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How to Find the Source of Cisco SNMP AuthenticationFailure Traps

Document ID: 19003

Updated: Nov 01, 2005

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Introduction

This document enables you to determine the IP address that has caused the authenticationFailure trap. An authenticationFailure trap signifies that the sending protocol entity is the addressee of a protocol message that does not have proper authentication. You get this trap if a network management system (NMS) polls the device with the wrong community string.

Prerequisites

Requirements

Readers of this document should have knowledge of these topics:

  • MIB definitions

  • Simple Network Management Protocol (SNMP) traps

  • Object identifiers (OIDs)

Components Used

The information in this document is based on these software and hardware versions:

  • All Cisco IOS® Software Releases 11.x and 12.x

  • All Cisco routers and switches

  • Catalyst OS (CatOS) 6.3.1 for Cisco-System-MIB support

The information in this document was created from the devices in a specific lab environment. All of the devices used in this document started with a cleared (default) configuration. If your network is live, make sure that you understand the potential impact of any command.

Conventions

For more information on document conventions, refer to the Cisco Technical Tips Conventions.

AuthenticationFailure Traps

The trap itself is not much help without the varbind authAddr that comes with the trap. The varbind is an additional MIB object that comes from the Old-Cisco-System MIB. The authAddr tells you the last SNMP authorization failure IP address. Here are both MIB definitions:

MIB Definition Number 1

This definition is from CISCOTRAP-MIB Definitions:

.1.3.6.1.2.1.11.0.4 
authenticationFailure OBJECT-TYPE
-- FROM CISCOTRAP-MIB 
TRAP 
VARBINDS { authAddr } 
DESCRIPTION "An authenticationFailure trap signifies that the sending protocol 
entity is the addressee of a protocol message that is not properly authenticated.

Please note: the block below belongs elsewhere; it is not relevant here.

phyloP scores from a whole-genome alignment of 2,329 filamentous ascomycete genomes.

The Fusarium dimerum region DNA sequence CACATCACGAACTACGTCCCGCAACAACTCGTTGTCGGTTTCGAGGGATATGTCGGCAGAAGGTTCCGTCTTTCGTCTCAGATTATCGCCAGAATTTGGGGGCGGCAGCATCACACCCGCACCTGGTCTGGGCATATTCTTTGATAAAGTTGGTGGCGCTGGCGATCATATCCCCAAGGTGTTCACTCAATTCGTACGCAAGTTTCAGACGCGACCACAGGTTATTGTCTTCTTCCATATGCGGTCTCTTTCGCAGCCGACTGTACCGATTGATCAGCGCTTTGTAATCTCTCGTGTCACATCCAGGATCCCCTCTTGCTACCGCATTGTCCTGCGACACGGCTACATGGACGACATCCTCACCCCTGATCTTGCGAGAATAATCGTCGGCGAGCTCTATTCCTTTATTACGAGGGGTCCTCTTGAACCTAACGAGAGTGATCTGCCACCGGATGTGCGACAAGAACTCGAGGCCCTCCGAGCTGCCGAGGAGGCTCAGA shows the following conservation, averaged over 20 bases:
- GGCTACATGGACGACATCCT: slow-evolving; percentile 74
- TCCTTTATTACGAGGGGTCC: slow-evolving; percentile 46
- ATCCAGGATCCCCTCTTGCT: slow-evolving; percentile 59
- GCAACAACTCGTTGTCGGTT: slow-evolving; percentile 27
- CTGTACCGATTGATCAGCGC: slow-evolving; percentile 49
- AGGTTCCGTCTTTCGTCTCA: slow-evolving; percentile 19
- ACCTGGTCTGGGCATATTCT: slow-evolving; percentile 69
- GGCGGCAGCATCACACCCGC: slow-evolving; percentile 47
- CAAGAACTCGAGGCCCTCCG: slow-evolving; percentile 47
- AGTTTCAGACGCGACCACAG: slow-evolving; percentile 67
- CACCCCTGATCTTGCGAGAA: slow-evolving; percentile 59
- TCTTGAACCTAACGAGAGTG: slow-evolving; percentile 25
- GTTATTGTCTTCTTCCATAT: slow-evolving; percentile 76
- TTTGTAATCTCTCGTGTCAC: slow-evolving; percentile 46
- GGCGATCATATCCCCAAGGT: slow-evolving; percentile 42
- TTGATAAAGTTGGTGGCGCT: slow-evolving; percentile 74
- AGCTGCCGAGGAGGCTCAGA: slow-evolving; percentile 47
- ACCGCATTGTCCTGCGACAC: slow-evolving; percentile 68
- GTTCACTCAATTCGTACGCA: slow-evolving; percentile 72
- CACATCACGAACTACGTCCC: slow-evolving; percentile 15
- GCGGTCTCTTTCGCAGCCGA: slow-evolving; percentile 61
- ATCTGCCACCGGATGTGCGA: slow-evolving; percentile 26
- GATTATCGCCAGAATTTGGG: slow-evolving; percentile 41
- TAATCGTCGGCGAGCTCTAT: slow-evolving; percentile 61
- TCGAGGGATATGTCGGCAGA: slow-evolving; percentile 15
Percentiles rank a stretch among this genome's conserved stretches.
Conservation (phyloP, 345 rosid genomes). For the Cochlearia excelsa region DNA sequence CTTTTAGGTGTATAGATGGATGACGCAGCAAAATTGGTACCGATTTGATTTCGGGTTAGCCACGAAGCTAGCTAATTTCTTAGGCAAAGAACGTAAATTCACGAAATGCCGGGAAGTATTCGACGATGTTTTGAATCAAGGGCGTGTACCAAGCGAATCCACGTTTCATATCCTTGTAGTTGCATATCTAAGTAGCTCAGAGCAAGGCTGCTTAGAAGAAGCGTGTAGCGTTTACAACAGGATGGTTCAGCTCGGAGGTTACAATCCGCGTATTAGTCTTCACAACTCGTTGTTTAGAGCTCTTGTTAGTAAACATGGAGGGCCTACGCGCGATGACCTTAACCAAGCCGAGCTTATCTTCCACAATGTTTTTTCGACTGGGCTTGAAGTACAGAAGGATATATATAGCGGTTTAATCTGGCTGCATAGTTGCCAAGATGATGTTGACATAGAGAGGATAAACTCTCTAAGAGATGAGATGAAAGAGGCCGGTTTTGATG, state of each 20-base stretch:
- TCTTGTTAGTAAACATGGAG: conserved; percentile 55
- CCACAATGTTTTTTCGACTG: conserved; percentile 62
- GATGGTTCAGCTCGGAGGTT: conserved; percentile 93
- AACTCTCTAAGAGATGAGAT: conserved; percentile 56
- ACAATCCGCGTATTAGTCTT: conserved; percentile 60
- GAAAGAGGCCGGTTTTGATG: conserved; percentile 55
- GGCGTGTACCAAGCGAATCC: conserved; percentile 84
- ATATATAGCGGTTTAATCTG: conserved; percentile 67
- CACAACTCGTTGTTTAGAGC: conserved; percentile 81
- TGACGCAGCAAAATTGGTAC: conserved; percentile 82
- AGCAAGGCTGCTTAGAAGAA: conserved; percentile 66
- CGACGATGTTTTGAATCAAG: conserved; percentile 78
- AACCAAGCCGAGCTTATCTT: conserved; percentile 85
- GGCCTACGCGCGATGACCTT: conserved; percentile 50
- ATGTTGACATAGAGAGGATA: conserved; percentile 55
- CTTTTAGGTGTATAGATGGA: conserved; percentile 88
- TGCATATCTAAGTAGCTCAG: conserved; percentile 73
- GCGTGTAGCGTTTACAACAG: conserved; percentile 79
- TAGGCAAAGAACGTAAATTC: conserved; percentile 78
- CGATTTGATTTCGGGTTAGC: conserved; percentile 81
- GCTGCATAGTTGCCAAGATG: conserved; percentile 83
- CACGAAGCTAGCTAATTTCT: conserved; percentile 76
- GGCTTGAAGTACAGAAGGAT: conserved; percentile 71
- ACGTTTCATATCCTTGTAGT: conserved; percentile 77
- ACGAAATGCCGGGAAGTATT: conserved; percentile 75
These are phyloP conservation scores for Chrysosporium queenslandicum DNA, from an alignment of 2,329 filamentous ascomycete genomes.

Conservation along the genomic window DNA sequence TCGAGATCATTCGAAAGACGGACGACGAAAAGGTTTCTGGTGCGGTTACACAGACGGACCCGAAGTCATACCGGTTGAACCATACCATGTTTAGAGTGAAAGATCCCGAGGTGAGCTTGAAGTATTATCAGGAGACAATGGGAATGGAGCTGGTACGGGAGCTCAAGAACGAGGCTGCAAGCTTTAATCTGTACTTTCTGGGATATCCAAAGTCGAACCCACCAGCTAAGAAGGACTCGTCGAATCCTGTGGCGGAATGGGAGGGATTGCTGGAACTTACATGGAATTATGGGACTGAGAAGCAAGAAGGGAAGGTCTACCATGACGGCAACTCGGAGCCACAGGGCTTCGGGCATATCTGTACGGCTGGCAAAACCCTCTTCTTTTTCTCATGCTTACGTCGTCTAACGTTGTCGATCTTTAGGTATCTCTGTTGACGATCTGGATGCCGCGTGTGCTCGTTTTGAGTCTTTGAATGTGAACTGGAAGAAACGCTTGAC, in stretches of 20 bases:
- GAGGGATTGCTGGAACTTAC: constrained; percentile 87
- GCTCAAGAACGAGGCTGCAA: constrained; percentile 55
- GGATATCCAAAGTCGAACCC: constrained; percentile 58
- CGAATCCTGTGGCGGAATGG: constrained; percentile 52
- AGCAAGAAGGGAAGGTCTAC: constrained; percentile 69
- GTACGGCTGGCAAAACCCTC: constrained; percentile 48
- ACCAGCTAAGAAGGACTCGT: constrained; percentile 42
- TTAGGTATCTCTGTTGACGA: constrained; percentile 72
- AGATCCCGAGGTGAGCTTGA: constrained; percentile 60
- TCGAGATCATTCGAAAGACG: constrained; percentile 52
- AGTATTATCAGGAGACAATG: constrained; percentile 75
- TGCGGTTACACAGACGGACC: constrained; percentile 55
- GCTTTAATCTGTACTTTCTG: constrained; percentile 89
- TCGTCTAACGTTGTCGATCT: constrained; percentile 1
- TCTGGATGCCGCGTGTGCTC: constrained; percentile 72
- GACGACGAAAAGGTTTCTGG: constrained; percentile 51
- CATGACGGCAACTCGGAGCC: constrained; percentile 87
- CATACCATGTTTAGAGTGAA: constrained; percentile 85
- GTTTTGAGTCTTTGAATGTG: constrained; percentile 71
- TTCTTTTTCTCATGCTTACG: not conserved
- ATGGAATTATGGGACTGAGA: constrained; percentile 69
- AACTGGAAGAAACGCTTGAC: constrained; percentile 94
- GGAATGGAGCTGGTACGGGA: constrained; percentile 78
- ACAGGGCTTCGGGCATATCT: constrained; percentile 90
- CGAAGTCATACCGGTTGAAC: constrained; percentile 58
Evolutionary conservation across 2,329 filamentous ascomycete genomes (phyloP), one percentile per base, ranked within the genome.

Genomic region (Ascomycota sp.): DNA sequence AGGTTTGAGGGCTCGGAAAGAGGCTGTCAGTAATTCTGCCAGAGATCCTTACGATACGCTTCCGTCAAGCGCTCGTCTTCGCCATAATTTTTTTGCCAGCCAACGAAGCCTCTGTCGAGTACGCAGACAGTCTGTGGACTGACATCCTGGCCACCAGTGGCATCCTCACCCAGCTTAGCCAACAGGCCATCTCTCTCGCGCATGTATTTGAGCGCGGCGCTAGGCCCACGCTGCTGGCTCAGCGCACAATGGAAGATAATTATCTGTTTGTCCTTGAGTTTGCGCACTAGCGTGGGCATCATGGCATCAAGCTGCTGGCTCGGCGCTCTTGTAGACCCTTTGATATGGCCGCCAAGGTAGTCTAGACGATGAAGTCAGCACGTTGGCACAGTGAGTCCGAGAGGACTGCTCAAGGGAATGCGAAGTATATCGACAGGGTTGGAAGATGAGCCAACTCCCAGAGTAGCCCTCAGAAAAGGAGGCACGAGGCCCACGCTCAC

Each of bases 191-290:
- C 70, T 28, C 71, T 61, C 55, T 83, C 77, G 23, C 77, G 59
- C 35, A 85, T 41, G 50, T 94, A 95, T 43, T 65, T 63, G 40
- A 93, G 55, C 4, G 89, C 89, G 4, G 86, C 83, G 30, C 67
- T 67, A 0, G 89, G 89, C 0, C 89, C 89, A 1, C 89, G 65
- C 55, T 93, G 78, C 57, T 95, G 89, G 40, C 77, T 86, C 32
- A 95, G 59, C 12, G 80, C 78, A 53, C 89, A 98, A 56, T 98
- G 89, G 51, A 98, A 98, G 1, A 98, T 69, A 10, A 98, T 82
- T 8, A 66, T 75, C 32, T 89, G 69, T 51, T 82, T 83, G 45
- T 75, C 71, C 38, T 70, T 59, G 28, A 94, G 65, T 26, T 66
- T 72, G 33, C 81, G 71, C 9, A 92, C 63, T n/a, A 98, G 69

While implementations of the SNMP must be capable of generating this trap, they 
must also be capable of suppressing the emission of such traps via an implementation- 
specific mechanism." 
::= { iso(1) org(3) dod(6) internet(1) mgmt(2) mib-2(1) snmp(11) snmp#(0) 4}

MIB Definition Number 2

This definition is from OLD-CISCO-SYSTEM-MIB Definitions:

.1.3.6.1.4.1.9.2.1.5 
authAddr OBJECT-TYPE 
-- FROM OLD-CISCO-SYSTEM-MIB 
SYNTAX IpAddress 
MAX-ACCESS read-only 
STATUS Mandatory 
DESCRIPTION "This variable contains the last SNMP 
authorization failure IP address."
::= { ISO(1) org(3) DOD(6) Internet(1) private(4) enterprises(1) cisco(9) local(2) 
  lsystem(1) 5 }

Cisco-General-Traps MIB

You must load the Cisco-General-Traps MIB in your NMS system in order to properly format the trap. Also, you must have all the imports listed at the top of the Cisco-General-Trap MIB before you can compile the Cisco-General-Traps MIB. Here is the list:

IMPORTS 
  sysUpTime, ifIndex, ifDescr, ifType, egpNeighAddr, 
  tcpConnState 
  FROM RFC1213-MIB
  cisco
  FROM CISCO-SMI 
  whyReload, authAddr 
  FROM OLD-CISCO-SYSTEM-MIB 
  locIfReason 
  FROM OLD-CISCO-INTERFACES-MIB 
  tslineSesType, tsLineUser 
  FROM OLD-CISCO-TS-MIB
  loctcpConnElapsed, loctcpConnInBytes, loctcpConnOutBytes
  FROM OLD-CISCO-TCP-MIB
  TRAP-TYPE
  FROM RFC-1215;

After the compilation of all the correct MIB definitions, the trap looks like this:

Oct 18 16:54:04 nms-server2 snmptrapd[415]: 10.29.4.1: Authentication Failure 
  Trap (0) Uptime: 148 days, 19:19:06.60,

enterprises.cisco.local.lsystem.authAddr.0 = IpAddress: 172.18.123.63

Oct 18 16:54:05 nms-server2 snmptrapd[415]: 10.29.4.1: Authentication Failure 
  Trap (0) Uptime: 148 days, 19:19:07.61,

enterprises.cisco.local.lsystem.authAddr.0 = IpAddress: 172.18.123.63

You can see that 172.18.123.63 is polling 10.29.4.1 with the wrong community string. If this system is one that should poll the 10.29.4.1 device, you need to investigate 172.18.123.63 in order to determine why the system uses the wrong community. Then, change the community to the correct community string . If the system is not a known NMS, the problem can be that something is trying to hack into the device via SNMP.

Related Information

Updated: Nov 01, 2005
Document ID: 19003